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Bush ready to sign protection for unborn victims of violence

WASHINGTON (BP)–The U.S. Senate has approved legislation recognizing an unborn child as a victim in a federal crime but only after defeating a crippling amendment by one vote.

Senators voted 61-38 for the Unborn Victims of Violence Act March 25. The bill treats an unborn child as a crime victim when he or she is injured or slain during the commission of a federal offense against a pregnant woman. Though 29 states have laws that recognize the illegal killing of an unborn child as murder in at least some cases, federal law has not treated an unborn child as a victim when he or she dies as a result of an assault against or murder of the mother.

That will change when President Bush signs the UVVA into law, which, after the Senate vote, he reaffirmed he looked forward to doing. The U.S. House of Representatives already has passed the measure.

“Pregnant women who have been harmed by violence, and their families, know that there are two victims — the mother and the unborn child — and both victims should be protected by federal law,” Bush said in a written statement applauding the Senate’s action. “We must continue to build a culture of life in our country, a compassionate society in which every child is welcomed in life and protected by law.”

Richard Land of the Southern Baptist Ethics & Religious Liberty Commission called the vote “a significant step forward in reasserting the legal rights of human persons to the unborn.”

“It is yet one more indication that we are slowly but surely winning the battle for the hearts and minds of the American public when it comes to the personhood of unborn human beings,” said Land, the ERLC’s president. “We should draw inspiration from this victory to strengthen our resolve to move forward and not rest until every unborn child has the same protections under the law that each of us possess.”

While pro-life advocates and even some pro-choicers backed the measure, abortion-rights senators and organizations continued to decry it, fearful its recognition of the rights of the unborn would undermine the Supreme Court’s 1973 ruling in support of abortion.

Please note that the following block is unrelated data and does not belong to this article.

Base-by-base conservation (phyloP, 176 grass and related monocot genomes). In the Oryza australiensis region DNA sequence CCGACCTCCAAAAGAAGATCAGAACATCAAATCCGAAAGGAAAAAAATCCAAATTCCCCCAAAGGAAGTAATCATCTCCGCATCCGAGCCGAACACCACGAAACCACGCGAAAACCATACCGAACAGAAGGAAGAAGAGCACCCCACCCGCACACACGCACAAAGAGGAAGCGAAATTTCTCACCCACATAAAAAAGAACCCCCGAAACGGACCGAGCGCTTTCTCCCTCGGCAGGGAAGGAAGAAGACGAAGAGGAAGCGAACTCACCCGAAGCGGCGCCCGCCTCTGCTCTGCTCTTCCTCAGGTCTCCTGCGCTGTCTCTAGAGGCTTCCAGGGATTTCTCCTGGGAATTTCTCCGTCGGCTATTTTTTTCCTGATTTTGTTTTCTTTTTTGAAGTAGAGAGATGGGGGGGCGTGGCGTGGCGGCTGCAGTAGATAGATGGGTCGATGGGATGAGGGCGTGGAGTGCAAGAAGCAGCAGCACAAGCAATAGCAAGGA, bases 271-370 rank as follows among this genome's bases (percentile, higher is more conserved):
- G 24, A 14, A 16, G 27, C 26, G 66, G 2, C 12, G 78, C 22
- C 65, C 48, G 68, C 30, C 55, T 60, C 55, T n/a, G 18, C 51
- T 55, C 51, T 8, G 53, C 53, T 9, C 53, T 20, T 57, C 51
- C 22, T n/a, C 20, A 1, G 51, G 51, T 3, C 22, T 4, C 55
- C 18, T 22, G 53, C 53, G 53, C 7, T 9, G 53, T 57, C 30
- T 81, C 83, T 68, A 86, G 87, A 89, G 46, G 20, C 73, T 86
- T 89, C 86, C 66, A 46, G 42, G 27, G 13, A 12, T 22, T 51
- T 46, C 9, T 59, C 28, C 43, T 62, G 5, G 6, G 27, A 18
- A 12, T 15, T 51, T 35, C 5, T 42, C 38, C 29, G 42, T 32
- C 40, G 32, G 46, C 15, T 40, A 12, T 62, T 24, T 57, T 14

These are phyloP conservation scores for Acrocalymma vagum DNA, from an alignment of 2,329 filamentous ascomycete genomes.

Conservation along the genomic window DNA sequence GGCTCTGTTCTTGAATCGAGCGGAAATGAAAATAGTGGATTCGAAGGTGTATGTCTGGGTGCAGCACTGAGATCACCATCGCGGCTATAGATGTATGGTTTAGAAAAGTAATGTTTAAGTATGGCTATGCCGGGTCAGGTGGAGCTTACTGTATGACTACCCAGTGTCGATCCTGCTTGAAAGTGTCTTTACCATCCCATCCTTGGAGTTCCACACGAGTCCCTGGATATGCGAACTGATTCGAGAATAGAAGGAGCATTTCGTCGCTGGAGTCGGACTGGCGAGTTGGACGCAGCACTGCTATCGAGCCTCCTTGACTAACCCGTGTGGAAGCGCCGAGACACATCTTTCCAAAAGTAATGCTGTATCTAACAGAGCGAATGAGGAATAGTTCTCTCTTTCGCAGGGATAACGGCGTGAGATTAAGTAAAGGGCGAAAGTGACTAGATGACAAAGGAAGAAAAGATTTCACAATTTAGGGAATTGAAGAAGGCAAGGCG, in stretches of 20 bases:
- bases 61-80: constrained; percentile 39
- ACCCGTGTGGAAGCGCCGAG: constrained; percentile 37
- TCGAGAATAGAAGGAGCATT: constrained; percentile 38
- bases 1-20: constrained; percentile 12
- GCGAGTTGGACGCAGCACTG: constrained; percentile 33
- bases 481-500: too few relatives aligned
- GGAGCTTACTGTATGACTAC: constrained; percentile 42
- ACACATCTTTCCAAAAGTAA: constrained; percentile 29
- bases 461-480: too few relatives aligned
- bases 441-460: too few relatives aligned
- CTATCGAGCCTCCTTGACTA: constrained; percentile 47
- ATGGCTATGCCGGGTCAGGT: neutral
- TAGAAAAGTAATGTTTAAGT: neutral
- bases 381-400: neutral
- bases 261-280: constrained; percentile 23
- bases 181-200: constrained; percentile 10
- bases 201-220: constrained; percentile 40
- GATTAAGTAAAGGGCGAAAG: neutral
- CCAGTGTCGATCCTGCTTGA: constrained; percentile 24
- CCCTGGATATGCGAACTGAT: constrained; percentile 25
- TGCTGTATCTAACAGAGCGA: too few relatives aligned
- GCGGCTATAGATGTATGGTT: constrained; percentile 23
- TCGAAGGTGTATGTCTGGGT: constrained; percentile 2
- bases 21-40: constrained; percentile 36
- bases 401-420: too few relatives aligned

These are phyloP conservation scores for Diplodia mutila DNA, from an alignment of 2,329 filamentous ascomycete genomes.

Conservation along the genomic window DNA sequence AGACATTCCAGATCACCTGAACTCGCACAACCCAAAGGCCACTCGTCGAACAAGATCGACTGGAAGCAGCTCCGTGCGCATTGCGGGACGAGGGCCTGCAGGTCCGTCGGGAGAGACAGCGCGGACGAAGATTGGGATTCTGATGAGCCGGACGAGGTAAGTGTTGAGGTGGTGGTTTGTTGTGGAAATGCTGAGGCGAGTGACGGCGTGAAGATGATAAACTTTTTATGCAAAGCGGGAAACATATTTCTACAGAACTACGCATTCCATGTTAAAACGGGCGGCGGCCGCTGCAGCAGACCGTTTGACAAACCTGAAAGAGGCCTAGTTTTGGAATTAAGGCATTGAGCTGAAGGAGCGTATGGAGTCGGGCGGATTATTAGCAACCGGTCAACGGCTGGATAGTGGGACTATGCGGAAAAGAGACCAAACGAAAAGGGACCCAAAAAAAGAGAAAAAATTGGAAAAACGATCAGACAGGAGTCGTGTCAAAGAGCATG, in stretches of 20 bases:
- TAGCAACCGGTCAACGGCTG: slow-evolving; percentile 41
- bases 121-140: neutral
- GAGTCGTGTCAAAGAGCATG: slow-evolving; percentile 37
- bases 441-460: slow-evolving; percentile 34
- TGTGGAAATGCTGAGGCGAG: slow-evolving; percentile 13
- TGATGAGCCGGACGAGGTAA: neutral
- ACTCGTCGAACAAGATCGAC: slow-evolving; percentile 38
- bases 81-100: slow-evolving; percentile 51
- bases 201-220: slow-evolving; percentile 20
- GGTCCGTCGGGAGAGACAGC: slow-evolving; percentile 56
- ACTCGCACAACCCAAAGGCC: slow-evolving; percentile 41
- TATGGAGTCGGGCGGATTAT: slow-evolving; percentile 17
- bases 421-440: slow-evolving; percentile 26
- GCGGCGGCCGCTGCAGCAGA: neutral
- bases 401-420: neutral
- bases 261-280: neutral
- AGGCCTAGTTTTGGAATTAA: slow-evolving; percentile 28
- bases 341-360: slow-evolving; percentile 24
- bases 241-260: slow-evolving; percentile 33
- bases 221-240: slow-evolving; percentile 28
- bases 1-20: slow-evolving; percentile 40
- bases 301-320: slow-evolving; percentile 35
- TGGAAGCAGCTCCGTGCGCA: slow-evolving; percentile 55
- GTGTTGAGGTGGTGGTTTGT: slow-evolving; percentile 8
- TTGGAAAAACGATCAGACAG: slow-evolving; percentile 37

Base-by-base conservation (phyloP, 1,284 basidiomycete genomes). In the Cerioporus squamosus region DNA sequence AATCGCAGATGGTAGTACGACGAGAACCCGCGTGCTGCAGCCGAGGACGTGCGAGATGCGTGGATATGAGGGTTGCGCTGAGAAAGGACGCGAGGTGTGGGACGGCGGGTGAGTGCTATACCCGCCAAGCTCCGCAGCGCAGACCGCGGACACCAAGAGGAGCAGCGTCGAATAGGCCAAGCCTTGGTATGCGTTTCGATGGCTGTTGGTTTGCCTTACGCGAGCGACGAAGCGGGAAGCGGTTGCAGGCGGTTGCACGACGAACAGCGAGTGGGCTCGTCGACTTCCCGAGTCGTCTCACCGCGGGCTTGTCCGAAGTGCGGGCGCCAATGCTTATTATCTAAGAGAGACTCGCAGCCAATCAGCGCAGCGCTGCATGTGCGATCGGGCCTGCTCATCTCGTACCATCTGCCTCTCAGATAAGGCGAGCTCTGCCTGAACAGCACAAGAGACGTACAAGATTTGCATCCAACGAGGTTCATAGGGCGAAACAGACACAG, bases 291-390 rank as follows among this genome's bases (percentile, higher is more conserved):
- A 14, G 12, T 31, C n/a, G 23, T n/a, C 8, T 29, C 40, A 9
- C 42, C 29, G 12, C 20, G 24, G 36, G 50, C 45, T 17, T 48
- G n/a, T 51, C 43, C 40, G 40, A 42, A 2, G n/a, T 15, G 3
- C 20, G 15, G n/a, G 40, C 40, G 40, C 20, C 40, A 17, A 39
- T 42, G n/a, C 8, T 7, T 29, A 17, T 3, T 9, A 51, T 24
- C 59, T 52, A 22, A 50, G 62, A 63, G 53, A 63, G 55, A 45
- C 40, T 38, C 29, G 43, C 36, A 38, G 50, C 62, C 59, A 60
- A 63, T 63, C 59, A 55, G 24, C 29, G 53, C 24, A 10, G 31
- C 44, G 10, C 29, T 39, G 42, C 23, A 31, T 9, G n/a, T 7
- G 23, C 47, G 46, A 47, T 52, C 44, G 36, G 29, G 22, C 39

The UVVA “is not intended to protect pregnant women from domestic violence or punish individuals who harm them,” said Gloria Feldt, president of the Planned Parenthood Federation of America. “It is part of a deceptive anti-choice strategy to make women’s bodies mere vessels by creating legal personhood for the fetus.”

The legislation gained Senate approval only after barely surviving an attempt to substitute an amendment that would have killed the bill, as far as supporters were concerned. Sen. Dianne Feinstein, D.-Calif., proposed an amendment that supposedly was designed to strengthen penalties in crimes against pregnant women. It did not recognize the unborn child as a victim, however.

The Senate rejected Feinstein’s amendment 50-49. It also turned back an amendment by Sen. Patty Murray, D.-Wash., related to domestic violence that was perceived by the bill’s supporters as an attempt to kill the legislation. The vote against her proposal was 53-46.

Sen. John Kerry, the presumptive Democratic nominee for president from Massachusetts, voted for Feinstein’s amendment and then against passage of the bill.

In the critical vote on Feinstein’s amendment, Sen. Joseph Biden, D.-Del., was the lone senator not voting, though he later voted against final passage. Four Republicans joined 44 Democrats and independent James Jeffords of Vermont in supporting Feinstein’s proposal: Sens. Lincoln Chafee of Rhode Island; Arlen Specter of Pennsylvania and Susan Collins and Olympia Snowe, both of Maine. Three Democrats joined 47 Republicans in opposing the amendment: Sens. John Breaux of Louisiana, Zell Miller of Georgia and Ben Nelson of Nebraska.

On final passage, Chafee and Snowe were the only GOP members to vote against the bill. Thirteen Democrats joined 48 Republicans in voting for the measure.

Although pro-lifers provided strong support for the bill, Senate Majority Leader Bill Frist, R.-Tenn., who worked at length to bring it to the floor for a vote, denied the legislation is about abortion.

“It doesn’t undermine the 1973 Roe v. Wade Supreme Court decision, as even pro-choice legal scholars admit,” Frist said on the floor after the vote. “The Unborn Victims of Violence Act is about simple humanity, simple reality. A child in the womb, whether you call it a baby or a fetus, is alive, it is real and it deserves our best efforts to protect it from criminal harm….”

The House approved the measure in a 254-163 vote in late February, marking the third time it had passed such legislation. The House also approved an unborn victims bill in 1999 and 2001. It was the first time the Senate had voted on such a measure.

Democratic opponents of the bill had delayed floor consideration in the Senate, but it was announced March 12 Frist had finally gained agreement to bring it to the floor for a vote.

The Senate adopted the House-approved version, H.R. 1997, which also is known as Laci and Conner’s Law. It is named after Laci Peterson and her unborn son, who were killed in December 2002 allegedly by her husband, Scott. Sharon Rocha, Laci’s mother, has urged Congress to adopt the measure.

Rep. Melissa Hart, R.-Pa., was the chief sponsor of the House bill. Sen. Mike DeWine, R.-Ohio, sponsored the Senate version.

(The votes of each senator on the amendments and final passage may be accessed at www.senate.gov by clicking on “Legislation & Records,” then “Roll Call Votes.”)
(BP) photo posted in the BP Photo Library at http://www.bpnews.net. Photo title: LACI PETERSON.